Suicide Squad: Movie Review

Suicide Squad is one of those movies that audiences like a lot more than critics do. It’s gotten terrible reviews–its Rottentomatoes.com score is 26, and even the positive reviews have tended to be of the ‘ah, it’s not so terrible’ variety. I guess I’m in a critical minority; I rather liked it, and certainly thought it was an interestingly political movie, and not in some metaphorical sense.  It’s quite specifically and directly about the War on Terror, and about the American prison system, and the moral ambiguities of our age. It’s a zeitgeist movie, a movie that captures something about our age. Superhero movies often are.

It’s basically The Dirty Dozen. Remember that one? Lee Marvin, Jim Brown, Charles Bronson, John Cassavetes? The government recruits an army of bad guys to fight a particularly dangerous enemy? Well, that’s Suicide Squad, except the bad guys are superheroes.  Or, you know, people with enhanced powers.

We’re introduced to each of the characters’ backstories in a series of opening vignettes. Deadshot (Will Smith) is a professional assassin, deadly with any firearm. When we meet him, he’s got a bead on a target, but refuses to pull the trigger until his client ups the pay. Harley Quinn (Margot Robbie) is a former psychiatrist who grows infatuated with The Joker (Jared Leto), who then tortures her out of love, leading to her Stockholm Syndrome-type reciprocal love for him. Diablo (Jay Hernandez) has the ability to set things on fire, which he doesn’t control very well–he accidentally killed his family, and now refuses to use his powers. Killer Croc (Adewale Akinnuoye-Adbaje), appears to be half-human, half crocodile. Boomerang (Jai Courtney) is an expert with blades. Katana (Karen Fukuhara) has a sword that stores the souls of the people she kills. There were a few others, less well defined. They’re all deeply damaged, deeply troubled people, hostile to authority and with agendas of their own.

The US government is represented by a bureaucrat and a soldier. Viola Davis plays Amanda Waller, who brings the Suicide Squad together as an elite anti-terrorist unit because she’s afraid of what might happen if America’s enemies should find gifted/troubled superhero types of their own. She has recruited Colonel Rick Flagg (Joel Kinneman) to lead her motley force. He’s got his own demons. He is in love with an archeologist, June Moone (Cara Delevigne), who is possessed by an evil witch spirit. But no worries–Waller has her heart–literally, she found it in the cave–and therefore controls her.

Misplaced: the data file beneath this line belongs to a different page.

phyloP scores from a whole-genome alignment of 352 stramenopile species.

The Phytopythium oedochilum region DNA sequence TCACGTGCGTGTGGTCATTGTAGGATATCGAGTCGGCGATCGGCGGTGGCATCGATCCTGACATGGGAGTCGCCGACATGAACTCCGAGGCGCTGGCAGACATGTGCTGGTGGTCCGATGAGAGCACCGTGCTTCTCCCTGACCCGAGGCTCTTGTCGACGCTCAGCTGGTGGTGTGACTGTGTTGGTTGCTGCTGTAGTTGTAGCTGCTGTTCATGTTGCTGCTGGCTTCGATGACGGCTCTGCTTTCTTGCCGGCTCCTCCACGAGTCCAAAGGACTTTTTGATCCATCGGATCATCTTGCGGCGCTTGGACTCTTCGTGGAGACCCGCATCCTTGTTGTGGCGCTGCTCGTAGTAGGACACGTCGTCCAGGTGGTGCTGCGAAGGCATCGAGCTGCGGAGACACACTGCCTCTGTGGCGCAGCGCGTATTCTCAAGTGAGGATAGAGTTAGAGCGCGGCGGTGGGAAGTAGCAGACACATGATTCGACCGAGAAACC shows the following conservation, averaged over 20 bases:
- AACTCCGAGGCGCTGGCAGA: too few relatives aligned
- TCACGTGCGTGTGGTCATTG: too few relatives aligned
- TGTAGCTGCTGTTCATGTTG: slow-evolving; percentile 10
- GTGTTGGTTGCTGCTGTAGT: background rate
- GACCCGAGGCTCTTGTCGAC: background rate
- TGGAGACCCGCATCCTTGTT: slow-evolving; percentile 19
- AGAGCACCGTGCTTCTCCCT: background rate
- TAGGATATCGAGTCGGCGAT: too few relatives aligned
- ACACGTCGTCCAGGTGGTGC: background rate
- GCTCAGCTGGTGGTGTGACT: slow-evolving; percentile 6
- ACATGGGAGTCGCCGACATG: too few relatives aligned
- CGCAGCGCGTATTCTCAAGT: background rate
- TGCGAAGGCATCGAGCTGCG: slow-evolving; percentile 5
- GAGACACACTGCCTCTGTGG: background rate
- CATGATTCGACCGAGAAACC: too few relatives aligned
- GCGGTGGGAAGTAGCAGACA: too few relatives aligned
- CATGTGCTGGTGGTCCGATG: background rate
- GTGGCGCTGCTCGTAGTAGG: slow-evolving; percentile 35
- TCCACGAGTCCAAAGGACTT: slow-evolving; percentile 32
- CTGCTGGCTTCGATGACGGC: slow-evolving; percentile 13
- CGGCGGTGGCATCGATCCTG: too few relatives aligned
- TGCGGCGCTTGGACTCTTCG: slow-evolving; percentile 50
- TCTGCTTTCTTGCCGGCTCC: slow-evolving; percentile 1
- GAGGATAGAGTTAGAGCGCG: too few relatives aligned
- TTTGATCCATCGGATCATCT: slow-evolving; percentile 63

A number of critics disliked the movie because, as several of them put it, its plot is incoherent. But it’s not. The plot is perfectly coherent, just a trifle busy. Ordinarily, in a superhero movie, you’ve got your good guys and your bad guys; it’s all pretty clear. It isn’t here. Col. Flagg is one of the good guys, but he’s also in love with the main bad guy–the witch who has possessed his girlfriend. And that character, that evil spirit witch thing, wants to conquer the world, and may have the power to accomplish it. Among her skills is the ability to capture people and turn them into mindless killing monsters. That ability forms the basis for the first army the Suicide Squad has to contend with. Meanwhile, The Joker has allied himself with the Witch, and keeps texting Harley Quinn to join him/them. And Waller is hardly on the side of the angels. Davis plays her as an amoral pragmatist, perfectly willing to murder innocent people if it will advance her interests. Granted, she’s trying to protect the United States, but she also has a career to look out for. And the only reason the Suicide Squadders agree to help her is because she has bombs implanted in their heads. And she controls the phone app that will set them off.

Well, doesn’t all that seem familiar? In order to defeat the forces of terrorism, the US uses unmanned drones, and can kill bad guys remotely–though we do try to keep collateral damage down. And one of the two major party Presidential candidates currently running thinks this isn’t close to enough. He wants to bring back torture. Viola Davis’s brutal amorality in this doesn’t seem remotely overstated.

All these characters are damaged goods. All are traumatized and violent. The most extraordinary among them is Harley Quinn. Margot Robbie’s performance dominates the movie. She’s constantly smiling, but we never trust it; this is a violent woman, not the sexpot cutie-pie she affects. And under that is abuse, horrific abuse. And under that, some kind of deep seated insecurity. Check out Robbie’s IMDB page, and you’ll see a series of extraordinary characterizations. She was the best thing in Tarzan, the best thing in Focus, the best thing about Whisky Tango Foxtrot, the best thing in The Wolf of Wall Street. She even pulls off a feat that seems quite impossible. She convinces us that her character is genuinely in love with Jared Leto’s Joker. Leto’s a fine actor, but he’s just unwatchably bad in this movie. (There’s a moment where we think The Joker has died, and I realized how much I hoped it was true).

But everyone else was excellent. Will Smith brought the film some gravity, and Jay Hernandez, a conscience and some heart. Even Delevigne is good, in an impossible part–the archeologist/Witch character never really does make a lick of sense. And Viola Davis scared the wee out of me. Superheroes don’t actually exist. Bureaucrats willing to murder in order to combat terrorism? I wish I didn’t think they do.

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